This allows the Blue Team to test the effectiveness of security controls, use cases, or detection rules, and make adjustments on the fly, and then retest them in a sort of continuous testing, until the controls are proven effective throughout the threat’s Kill Chain.

Therefore, it is not the name that matters, but the attitude with which security and Red-Blue synergies are approached in an organization.

How is this implemented?

Before it was given a fancy name, many organizations were already applying this philosophy, but it has been in recent years that frameworks and standards have been developed to ease the burden of those organizations that are beginning to consider creating or modifying their security policy.

Depending on the maturity level of the organization, the Purple Team philosophy can take many forms, from sporadic exercises to a continuous audit program, fed back with new threat intelligence and lessons learned.

https://www.scythe.io/ptef

Methodology development

Once the basic concepts are clear, it is time to ground this methodology and put it into practice in defined and replicable steps.

One of the organizations with the most know-how in this area is Scythe, which has made available this document detailing the methodology they propose(Purple Team Exercise Framework), although it should be noted that it is closely linked to the entire MITRE doctrine and tools.

From here on, each of the steps that Scythe proposes will be presented, although today we will cover only the first one.

  1. Defining roles and responsibilities
  2. Threat Intelligence
  3. Preparation
  4. Execution
  5. Lessons learned

1. Definition of roles and responsibilities

https://www.scythe.io/ptef

Sponsors

Before starting any of the actions defined here, it is essential to have the support of the managers of all the departments involved.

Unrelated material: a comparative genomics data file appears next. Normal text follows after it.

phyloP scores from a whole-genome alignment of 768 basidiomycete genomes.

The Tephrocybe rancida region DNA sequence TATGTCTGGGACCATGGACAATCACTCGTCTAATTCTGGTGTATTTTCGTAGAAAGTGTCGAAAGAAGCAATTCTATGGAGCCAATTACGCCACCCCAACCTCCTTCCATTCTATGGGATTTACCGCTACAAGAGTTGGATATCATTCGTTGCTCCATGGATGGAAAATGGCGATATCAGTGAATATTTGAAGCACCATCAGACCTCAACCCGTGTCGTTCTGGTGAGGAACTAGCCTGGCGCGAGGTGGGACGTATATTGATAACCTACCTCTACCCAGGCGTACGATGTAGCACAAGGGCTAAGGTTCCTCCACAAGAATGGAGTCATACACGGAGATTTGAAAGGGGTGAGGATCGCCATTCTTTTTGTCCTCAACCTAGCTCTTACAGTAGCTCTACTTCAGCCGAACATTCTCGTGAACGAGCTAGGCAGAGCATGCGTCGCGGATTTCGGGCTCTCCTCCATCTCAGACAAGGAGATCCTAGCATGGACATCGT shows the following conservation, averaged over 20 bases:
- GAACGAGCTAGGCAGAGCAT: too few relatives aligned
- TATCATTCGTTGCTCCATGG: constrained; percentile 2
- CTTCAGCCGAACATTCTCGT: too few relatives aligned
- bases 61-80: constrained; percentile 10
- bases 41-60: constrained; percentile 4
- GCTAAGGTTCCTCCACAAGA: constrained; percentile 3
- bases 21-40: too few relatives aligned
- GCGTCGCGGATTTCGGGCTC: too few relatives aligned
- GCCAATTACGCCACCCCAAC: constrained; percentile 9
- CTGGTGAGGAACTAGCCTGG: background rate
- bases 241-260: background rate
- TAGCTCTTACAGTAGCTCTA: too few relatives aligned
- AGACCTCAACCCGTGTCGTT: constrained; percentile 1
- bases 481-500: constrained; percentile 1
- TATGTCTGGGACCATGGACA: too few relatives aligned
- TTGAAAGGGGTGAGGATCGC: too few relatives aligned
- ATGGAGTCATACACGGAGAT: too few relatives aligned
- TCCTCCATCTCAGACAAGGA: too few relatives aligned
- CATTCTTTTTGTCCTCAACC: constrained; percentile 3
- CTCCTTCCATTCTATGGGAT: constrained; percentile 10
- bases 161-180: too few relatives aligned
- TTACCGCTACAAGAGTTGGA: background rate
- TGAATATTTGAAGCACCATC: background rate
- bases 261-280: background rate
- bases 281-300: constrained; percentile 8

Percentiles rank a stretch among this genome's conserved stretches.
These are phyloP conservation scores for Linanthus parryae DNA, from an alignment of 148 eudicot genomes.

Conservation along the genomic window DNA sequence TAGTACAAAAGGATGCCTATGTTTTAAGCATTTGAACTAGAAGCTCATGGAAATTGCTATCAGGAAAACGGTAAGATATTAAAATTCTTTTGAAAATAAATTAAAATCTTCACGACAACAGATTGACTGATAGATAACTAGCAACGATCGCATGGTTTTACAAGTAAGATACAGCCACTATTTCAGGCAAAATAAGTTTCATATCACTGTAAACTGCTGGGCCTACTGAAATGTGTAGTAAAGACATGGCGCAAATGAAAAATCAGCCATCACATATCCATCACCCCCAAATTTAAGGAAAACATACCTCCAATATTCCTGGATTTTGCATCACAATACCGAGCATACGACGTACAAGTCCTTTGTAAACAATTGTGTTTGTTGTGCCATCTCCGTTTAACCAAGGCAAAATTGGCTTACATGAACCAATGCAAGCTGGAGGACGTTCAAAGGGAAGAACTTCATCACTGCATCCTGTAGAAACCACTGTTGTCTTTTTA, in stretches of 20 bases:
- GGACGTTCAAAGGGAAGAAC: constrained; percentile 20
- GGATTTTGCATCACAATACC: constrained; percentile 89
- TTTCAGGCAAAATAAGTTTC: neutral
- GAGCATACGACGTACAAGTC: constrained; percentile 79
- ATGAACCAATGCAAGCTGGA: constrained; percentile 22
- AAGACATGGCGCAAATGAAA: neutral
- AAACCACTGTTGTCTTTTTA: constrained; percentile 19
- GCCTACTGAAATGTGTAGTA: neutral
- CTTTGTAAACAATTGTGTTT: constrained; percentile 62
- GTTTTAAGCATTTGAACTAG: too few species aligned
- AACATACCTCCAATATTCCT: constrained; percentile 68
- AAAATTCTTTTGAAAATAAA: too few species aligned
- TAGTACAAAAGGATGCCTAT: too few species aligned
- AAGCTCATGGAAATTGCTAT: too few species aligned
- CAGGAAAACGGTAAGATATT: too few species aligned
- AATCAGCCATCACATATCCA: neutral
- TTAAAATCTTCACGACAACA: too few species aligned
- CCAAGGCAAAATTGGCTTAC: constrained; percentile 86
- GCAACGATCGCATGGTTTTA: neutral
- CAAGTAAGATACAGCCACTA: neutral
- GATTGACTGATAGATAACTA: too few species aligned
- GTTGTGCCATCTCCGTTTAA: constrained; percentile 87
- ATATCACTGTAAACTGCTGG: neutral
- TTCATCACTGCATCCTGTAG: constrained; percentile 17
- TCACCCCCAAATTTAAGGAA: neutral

They should agree on the objectives, budget and scope of the exercise. Subsequently, the support of the operational managers should be sought, since their operations will probably be impacted by the dedication of analysts and operators to the exercise.

Therefore, they will be in charge of appointing the participating personnel and relieving them of other responsibilities.

Threat intelligence

A requirement for these exercises is the intervention of CTI, either in-house or outsourced, to provide actionable cyber intelligence in the early phases of the exercise.

The CTI team will be responsible for identifying adversaries with opportunity, intent and capability to attack the organization. It will also be responsible for obtaining details on the behavior, TTP or tools used by such adversaries.

CTI analysts can participate as bystanders during the execution of the exercise to obtain information about the organization (especially from the lessons learned phase), so as to better perform the task of identifying likely enemies for the organization afterwards.

Red Team

The competencies of the Red Team are very broad during the preparation and execution of the exercise.

The preparation is similar to that of a Red Team exercise. In this exercise, all the tools and procedures that will be used during the adversarial emulation must be configured and prepared. The use of automated tools such as CALDERA, Atomic Red Team or Infection Monkey is recommended.

Operational managers should appoint the participating personnel and ensure that they have the necessary availability.

SOC (Blue Team)

The SOC manager shall assist and appoint the participating personnel, ensuring that they have the necessary availability and eliminating other responsibilities, designating for this purpose other analysts to take the workload.

The participation of the SOC in the preparation of the exercise is minor, as most of their activities are carried out during the execution of the exercise. Organizations that do not have a SOC and have contracted the services of an MSSP must have the approval and participation of the MSSP.

DFIR (Blue Team)

Finally, DFIR specialists should also assist, although their involvement will be small in the preparation phase and much greater during the execution phase and especially at the end of each workflow iteration and evidence is gathered for a more successful next iteration.

The operational manager will be in charge of redistributing the workload to free up cases for the participants in the exercise, without affecting the rest of the cases.


Of course, the nature of each organization will determine how these roles and responsibilities are distributed, so that it is possible to combine more than one role in some person or persons and still maintain the independence of the coordinator of the Red/Blue team exercise.

With all responsibilities well defined, the next stop would be Cyber Threat Intelligence (an exciting topic), but we will leave that for a future article in this series.